Pulse, June 22, 2005
BY MARY ANN VINCENTA
An exhilarating collection of two-dimensional works by contemporary Chinese artists will fill the spacious walls of the Katherine Nash Gallery until the end of July. Many pieces are so sublime they give you that bursting-in-your-chest, elevated-to-midair feeling. It is astonishing to see the mystique of a 3500-year-old tradition influenced by Western expressionism and abstraction. You’ll recognize the poetry, painting and calligraphy, typically intertwined in Chinese art, as well as the rigorous techniques used to depict the majestic breadth of the natural world. You’ll also recognize the restless energy, fragmentation and coloring of Western art. You’ll see collaborations between painters, calligraphers and poets; immense vitality; exploding ink paintings; the Grand Canyon; computer generated calligraphy. There’s too much to mention. This is a noteworthy time in the history of Chinese art, since the West had little effect on China until the 20th century.
Artist and art collector Pat Hui, whose collection this is, finds herself at the epicenter of contemporary Chinese art. She lives in Minneapolis and runs Hui Arts, a gallery in the warehouse district. The color of her clothing is in the same palette with her paintings. Friends and well-wishers surround her.
She comments, with a twinkle in her eye, on the benefits of bringing expressionism into Chinese art: “It’s freedom from trees and mountains.”
There is a noticeable absence of the human face and figure throughout the show. Hui says it is her personal preference. She likes abstract, nonrepresentational art.
Only the modern, scrawling calligraphy, unlike the reassuringly perfect letters on the scrolls in museums, seems to be somewhat representational. If you read Chinese, the characters are legible, but if not, they look like crowds of people, dancing or running into the woods, or demonstrating for a cause. The experimentation with calligraphy is unique in that there have been few changes in written Chinese since 1300.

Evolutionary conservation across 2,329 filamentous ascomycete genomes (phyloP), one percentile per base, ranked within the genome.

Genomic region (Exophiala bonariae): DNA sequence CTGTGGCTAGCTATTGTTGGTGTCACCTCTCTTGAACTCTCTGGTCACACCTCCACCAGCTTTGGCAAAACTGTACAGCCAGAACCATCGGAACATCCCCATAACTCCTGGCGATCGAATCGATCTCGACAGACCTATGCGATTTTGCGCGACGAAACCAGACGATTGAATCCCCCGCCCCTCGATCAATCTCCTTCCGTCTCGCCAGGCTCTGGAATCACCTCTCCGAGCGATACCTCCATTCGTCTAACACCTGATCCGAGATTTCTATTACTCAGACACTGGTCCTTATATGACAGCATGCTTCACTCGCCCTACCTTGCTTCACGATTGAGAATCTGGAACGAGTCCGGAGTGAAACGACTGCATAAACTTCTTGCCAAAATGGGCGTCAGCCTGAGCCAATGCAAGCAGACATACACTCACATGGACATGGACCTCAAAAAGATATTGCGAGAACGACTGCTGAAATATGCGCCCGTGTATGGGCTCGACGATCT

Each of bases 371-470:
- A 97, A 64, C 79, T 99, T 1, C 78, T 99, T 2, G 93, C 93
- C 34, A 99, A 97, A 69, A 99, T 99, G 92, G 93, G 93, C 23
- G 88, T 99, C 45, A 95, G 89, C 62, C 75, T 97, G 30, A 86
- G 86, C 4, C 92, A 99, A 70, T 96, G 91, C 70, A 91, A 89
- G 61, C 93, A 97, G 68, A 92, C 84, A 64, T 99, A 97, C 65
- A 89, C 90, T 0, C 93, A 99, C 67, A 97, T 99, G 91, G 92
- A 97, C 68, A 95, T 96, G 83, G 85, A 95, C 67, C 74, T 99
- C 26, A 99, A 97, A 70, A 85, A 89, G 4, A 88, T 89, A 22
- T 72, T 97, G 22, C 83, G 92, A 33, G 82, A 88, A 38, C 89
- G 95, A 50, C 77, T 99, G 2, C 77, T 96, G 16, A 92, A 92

Jovial personal notes by Hui are posted next to the works. They tell about her life and her friendship with the artists. In 1961 she met Wucius Wong, now a well-known painter in Hong Kong. Wong led her to standout 20th century Hong Kong painter Lui Shou-kwan—one of the first Chinese painters to embrace abstraction—who became her teacher.
Hui started collecting art in 1980. She had gone to visit an artist named Chui Tze-hung, who lived in a room so small he had to put a piece of wood over his bed while he was painting and then take it off when he wanted to go to bed. His paintings were bigger than his room. Hui was so moved by his work and his circumstances that she started buying his paintings. Then, in Toronto, she established a gallery and, although she wasn’t rich, continued to meet artists and buy their work. Artists began giving her their work, and a lovingly tended collection was born.
Katherine E. Nash Gallery in U of M Regis Center for Art, 405 21st Ave .S. West Bank Campus Summer gallery hours: Tue., Wed., Fri. and Sat. 10 a.m. to 4 p.m., and Thu.10 a.m. to 8 p.m. Show runs until July 28. Free and open to the public.